By John Johnson
BassFan Senior Editor
John Hunter failed to advance to the Knockout Round in four of the seven events during his initial campaign the on the MLF Bass Pro Tour. A lot of times, a statistic like that would preclude a strong showing on the final Angler of the Year points list.
However, he didn't miss by many places on those occasions when his tournament was done after two days on the water. And the three times he made the initial cut, he got way inside it, notching two Top-10 finishes and a 13th.
The end result was a 22nd-place showing in the points, which easily qualified him for next year's REDCREST Championship at Lay Lake in Alabama.
"I'm happy with the season, but I'm a little disappointed because I was really in good position to make a couple more Knockout Rounds," said the 33-year-old Kentucky resident. "When you get there, you can fish more freely because to a certain extent, you're playing with house money. You can take some chances and run some new water.
"I felt like I knew the adjustments that I needed to make, but I tried to force the issue instead of punting (i.e. resorting to a backup plan) and making sure I made it to the next round. On two of those days I only caught four fish and I was one 12-ouncer away. If I'd waved the white flag a hair sooner and gone to an emergency plan, I probably could've made the Knockout Round, but you live and learn every day you're out there."
He qualified for the BPT via an 8th-place finish in the 2022 MLF Pro Cicuit points, which culminated a four-year stint with FLW/MLF in which he matured as an angler. Prior to that, he had two rough seasons on the Bassmaster Elite Series after earning a spot through the Opens.
"I was a kid back then and I wasn't really ready for it, but when you make it, you go," he said of his short Elite Series tenure, during which he finished 103rd and 102nd in the final points in 2016-17. "I was one year removed from college and the times I'd fished outside of Kentucky I could count on one hand.
"The stars aligned for me (in the Opens), but I wasn't prepared physically, mentally or experience-wise. Now I definitely think I am. I'm fishing with confidence because at this point in my career, one whole step of the process has been taken out; most of the places I've been to, or if I haven't, it's more than likely that I've been somewhere that's very similar. I'm able to dissect and digest a place a little bit quicker."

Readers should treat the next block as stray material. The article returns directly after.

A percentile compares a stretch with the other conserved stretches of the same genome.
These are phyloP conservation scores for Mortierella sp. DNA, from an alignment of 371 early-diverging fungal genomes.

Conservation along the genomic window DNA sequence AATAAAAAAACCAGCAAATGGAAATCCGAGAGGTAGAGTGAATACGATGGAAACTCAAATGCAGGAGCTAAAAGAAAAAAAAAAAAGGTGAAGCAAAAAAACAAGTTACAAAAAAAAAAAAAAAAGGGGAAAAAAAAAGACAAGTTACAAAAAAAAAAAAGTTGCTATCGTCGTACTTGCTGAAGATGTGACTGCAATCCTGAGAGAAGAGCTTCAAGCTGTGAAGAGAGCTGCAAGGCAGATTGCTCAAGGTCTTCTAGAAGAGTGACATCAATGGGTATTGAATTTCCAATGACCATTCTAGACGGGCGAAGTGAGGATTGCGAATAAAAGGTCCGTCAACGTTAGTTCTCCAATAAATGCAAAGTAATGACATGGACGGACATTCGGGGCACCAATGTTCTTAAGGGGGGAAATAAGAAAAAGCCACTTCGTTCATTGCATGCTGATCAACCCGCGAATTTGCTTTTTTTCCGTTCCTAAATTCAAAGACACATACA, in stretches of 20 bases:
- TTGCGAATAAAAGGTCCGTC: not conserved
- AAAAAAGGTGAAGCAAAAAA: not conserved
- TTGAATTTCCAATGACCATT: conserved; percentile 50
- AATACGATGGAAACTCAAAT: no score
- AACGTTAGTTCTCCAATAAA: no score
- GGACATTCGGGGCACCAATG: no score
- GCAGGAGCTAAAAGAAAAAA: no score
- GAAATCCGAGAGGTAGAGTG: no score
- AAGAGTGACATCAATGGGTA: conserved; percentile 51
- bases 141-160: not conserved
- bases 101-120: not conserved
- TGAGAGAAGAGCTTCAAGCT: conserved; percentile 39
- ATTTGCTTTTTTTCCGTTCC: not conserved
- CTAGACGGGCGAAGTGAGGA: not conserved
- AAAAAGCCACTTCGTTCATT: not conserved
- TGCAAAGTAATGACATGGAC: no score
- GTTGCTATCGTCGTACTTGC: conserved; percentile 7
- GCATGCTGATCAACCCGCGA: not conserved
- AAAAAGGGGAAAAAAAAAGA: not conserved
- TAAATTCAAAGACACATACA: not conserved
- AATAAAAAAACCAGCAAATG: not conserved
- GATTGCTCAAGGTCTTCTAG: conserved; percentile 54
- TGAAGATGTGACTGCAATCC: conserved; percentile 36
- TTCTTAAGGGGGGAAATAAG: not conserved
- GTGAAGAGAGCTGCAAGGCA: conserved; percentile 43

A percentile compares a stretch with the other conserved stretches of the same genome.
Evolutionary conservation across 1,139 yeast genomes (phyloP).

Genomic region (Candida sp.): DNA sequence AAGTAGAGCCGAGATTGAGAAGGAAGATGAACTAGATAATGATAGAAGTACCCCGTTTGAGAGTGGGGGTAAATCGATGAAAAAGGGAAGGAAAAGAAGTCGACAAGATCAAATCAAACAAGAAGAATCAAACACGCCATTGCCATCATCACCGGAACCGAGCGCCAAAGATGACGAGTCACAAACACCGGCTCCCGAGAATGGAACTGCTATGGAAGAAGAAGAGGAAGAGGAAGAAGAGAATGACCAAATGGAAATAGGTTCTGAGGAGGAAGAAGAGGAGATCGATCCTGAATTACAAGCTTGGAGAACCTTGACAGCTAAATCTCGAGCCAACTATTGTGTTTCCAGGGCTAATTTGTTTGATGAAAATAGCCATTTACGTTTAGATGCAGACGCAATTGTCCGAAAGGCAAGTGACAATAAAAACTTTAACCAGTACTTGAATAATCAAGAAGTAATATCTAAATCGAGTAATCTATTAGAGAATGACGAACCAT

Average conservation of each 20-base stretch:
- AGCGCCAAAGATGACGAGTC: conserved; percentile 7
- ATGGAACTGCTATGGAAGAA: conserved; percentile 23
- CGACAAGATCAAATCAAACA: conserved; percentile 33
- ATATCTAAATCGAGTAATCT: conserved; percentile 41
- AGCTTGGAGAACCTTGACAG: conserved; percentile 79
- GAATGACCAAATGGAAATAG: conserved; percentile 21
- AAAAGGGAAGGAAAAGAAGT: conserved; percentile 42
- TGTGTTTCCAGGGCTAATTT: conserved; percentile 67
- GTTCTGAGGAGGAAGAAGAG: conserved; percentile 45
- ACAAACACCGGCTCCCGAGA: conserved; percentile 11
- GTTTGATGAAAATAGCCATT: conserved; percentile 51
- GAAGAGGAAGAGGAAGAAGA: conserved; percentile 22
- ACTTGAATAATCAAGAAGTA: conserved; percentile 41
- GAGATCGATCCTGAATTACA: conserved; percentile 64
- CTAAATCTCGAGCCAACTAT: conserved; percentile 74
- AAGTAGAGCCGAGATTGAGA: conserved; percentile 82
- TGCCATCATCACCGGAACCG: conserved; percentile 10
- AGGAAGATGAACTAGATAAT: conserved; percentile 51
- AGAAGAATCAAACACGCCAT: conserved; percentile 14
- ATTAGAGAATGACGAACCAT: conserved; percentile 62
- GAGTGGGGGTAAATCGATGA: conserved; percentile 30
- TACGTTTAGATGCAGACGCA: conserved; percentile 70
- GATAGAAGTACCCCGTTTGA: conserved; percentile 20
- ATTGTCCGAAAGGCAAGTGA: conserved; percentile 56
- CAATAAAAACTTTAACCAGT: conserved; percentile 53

His Top-10 finishes came at Lake Murray in April (6th) and Lake St. Clair in June (9th). However, he was perhaps most pleased with the 13th he logged at Cherokee and Douglas in March due to a tactical decision he made on the critical second day of the Qualifying Round.
"On Day 2 at Douglas I felt a lot of pressure to make the Knockout Round because I've spent a lot of time at Cherokee (where the final two rounds were held) and my practice day there was good," he said. "The first day I'd been running some docks, but it wasn't really set up for that the next day; it was cloudy and windy and only like 34 degrees when we started.
"I resisted the temptation (to go to the docks) early because I needed the teperature to get up into the high 40s and low 50s so the fish would get under there. When it finally got right, I made the move and caught some nice fish. I ended up with one of the bigger bags that day and I moved into the Knockout Round.
"It's cool when you can just fish off your gut, which is what I did a lot of this year," he continued. "When you fish what the day gives you, you've got a good chance of making the right moves and catching the right fish."
Despite the solid points finish, he hopes that his tournament ledger looks a bit different in 2024, as his objective will be to make the Knockout Round in every event.
"Of course, I want to make REDCREST every year and a Top-10 in the points would be a really good goal, but that just makes it simpler," he said. "If you focus on the Knockout Round, then you get a fresh start against 39 other guys for $100,000."